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An essential guide for those dealing with the Cape Water Crisis and for general water saving in South and southern Africa, a notoriously water-scarce region.
Three provinces in South Africa have been declared national disaster zones because of drought. The way we think about water needs to change, and fast. This is especially true for those of us who have running water and flush sanitation piped into our homes. For millions of South Africans, water is already a precious resource that costs toil to collect and fuel to heat. Our middle-class expectations that water will gush steaming from our dozens of indoor taps 24/7 are going to look as bizarre to future generations as the spectacle of Cleopatra bathing in asses’ milk. Our Roman-orgy relationship with water is over.
This book will hopefully help to alleviate water panic and distress. A “can-do” compendium, it’s meant to be a guide, not prescriptive – not all solutions or tips are one-size-fits-all. Think of it as an ally in your fight to save water and part of your survival kit, along with the first-aid box; Valium for water-worriers.
With a foreword by Sir David Attenborough, breathtakingly beautiful still photography, specially commissioned maps and graphics, and compelling text expanding on the remarkable TV stories and giving the reader a depth of information that is impossible on screen, this companion to the groundbreaking NETFLIX series presents a whole new view of the place we call home.
Featuring some of the world's rarest creatures and previously unseen parts of the Earth—from deep oceans to remote forests to ice caps—Our Planet takes nature-lovers deep into the science of our natural world. Revealing the most amazing sights on Earth in unprecedented ways, alongside stories of the ways humans are affecting the world’s ecosystems—from the wildebeest migrations in Africa to the penguin colonies of Antarctica—this book captures in one concise narrative a fundamental message:
What we do in the next twenty years will determine the future of not just the natural world but humanity itself. If we don't act now to protect and preserve our planet, the beauty we're lucky enough to witness on these pages will have disappeared...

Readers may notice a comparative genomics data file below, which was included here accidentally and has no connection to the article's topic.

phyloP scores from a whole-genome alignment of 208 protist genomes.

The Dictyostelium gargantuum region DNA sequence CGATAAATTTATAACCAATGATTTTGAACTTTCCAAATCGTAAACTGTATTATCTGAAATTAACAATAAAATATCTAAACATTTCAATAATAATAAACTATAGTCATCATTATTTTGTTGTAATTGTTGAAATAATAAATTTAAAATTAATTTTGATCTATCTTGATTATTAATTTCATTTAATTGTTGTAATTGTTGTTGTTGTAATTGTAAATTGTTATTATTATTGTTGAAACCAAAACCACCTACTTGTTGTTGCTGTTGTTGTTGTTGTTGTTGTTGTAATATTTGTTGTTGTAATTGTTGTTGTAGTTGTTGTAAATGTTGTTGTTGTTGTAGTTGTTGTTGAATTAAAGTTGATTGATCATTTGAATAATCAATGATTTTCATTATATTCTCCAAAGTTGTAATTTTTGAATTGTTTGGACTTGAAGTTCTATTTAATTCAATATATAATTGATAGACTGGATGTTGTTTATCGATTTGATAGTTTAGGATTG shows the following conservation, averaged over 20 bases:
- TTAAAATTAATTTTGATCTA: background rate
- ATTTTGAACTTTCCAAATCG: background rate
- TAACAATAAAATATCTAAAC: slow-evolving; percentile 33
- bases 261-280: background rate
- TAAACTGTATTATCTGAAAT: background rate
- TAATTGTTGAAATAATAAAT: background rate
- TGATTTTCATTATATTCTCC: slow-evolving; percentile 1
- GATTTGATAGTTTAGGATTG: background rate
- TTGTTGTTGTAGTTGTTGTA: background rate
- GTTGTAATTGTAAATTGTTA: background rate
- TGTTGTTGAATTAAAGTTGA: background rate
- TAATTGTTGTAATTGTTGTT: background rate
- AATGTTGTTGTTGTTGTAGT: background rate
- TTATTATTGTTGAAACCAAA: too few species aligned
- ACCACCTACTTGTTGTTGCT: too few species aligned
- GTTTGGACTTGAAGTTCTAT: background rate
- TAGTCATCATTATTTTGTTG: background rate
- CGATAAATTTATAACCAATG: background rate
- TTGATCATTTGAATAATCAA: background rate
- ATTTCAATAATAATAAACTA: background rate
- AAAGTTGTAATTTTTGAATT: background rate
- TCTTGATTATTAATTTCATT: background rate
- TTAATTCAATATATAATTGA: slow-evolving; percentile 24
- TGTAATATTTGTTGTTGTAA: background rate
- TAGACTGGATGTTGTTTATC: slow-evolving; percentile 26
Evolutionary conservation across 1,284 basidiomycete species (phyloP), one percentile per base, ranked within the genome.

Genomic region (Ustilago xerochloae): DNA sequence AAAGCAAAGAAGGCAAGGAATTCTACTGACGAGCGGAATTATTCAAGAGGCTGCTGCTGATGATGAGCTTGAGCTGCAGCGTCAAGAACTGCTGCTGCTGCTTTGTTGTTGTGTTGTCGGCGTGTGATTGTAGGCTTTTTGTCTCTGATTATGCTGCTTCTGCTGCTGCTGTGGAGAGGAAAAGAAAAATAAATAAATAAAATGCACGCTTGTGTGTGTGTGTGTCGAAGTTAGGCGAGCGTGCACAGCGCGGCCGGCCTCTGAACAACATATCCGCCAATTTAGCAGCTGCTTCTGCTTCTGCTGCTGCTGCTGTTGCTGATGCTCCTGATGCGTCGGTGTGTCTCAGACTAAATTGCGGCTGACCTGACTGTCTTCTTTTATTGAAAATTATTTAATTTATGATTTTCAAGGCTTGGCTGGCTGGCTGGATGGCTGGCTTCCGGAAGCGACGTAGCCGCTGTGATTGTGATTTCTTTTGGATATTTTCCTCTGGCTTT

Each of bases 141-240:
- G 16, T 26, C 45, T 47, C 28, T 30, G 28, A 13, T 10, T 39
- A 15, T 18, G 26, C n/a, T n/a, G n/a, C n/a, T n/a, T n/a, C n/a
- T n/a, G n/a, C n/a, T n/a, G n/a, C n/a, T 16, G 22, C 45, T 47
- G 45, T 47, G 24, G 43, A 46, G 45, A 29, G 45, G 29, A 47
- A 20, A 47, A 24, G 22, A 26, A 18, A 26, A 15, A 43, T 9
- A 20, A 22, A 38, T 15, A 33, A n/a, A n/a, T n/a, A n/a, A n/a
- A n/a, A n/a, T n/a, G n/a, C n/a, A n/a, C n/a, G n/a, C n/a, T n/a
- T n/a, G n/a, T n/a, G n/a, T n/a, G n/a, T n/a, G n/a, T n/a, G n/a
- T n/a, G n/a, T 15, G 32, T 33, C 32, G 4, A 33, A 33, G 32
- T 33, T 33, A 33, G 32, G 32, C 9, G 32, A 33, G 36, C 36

__________ If you live on planet Earth, you're probably scared about the future. Terrorism, complicated international relations, global warming, and a raft of other issues make it hard not to be. Watching the news you have to wonder: is it safe to go out there or not? In The Day It Finally Happens, Mike Pearl games out many of the 'could it really happen?' scenarios we've all speculated about, assigning a probability rating, and taking us through how it would unfold. He explores what would likely occur in dozens of possible scenarios - the final failure of antibiotics, the loss of the world's marine life, the abolition of the British monarchy, and even the arrival of aliens - and reports back from the future, providing a clear picture on how the world would look, feel, and even smell in each of these instances. Hilarious, enlightening, and terrifying, this book makes science accessible and is a unique form of existential therapy, offering practical answers to some of our most worrisome questions. Thankfully, the odds of humanity pulling through look pretty good. __________ For fans of such bestsellers as What If?,The Worst Case Scenario Survival Handbook and The Uninhabitable Earth, as well as Steven Pinker and Malcolm Gladwell, this is a book about future events that we don't really understand and getting to know them in close detail. Entertaining speculation featuring both authoritative research and a bit of mischief: a look at how humanity is likely to weather such happenings as the day nuclear war occurs, the day the global internet goes down, the day we run out of effective antibiotics, and the day immortality is achieved.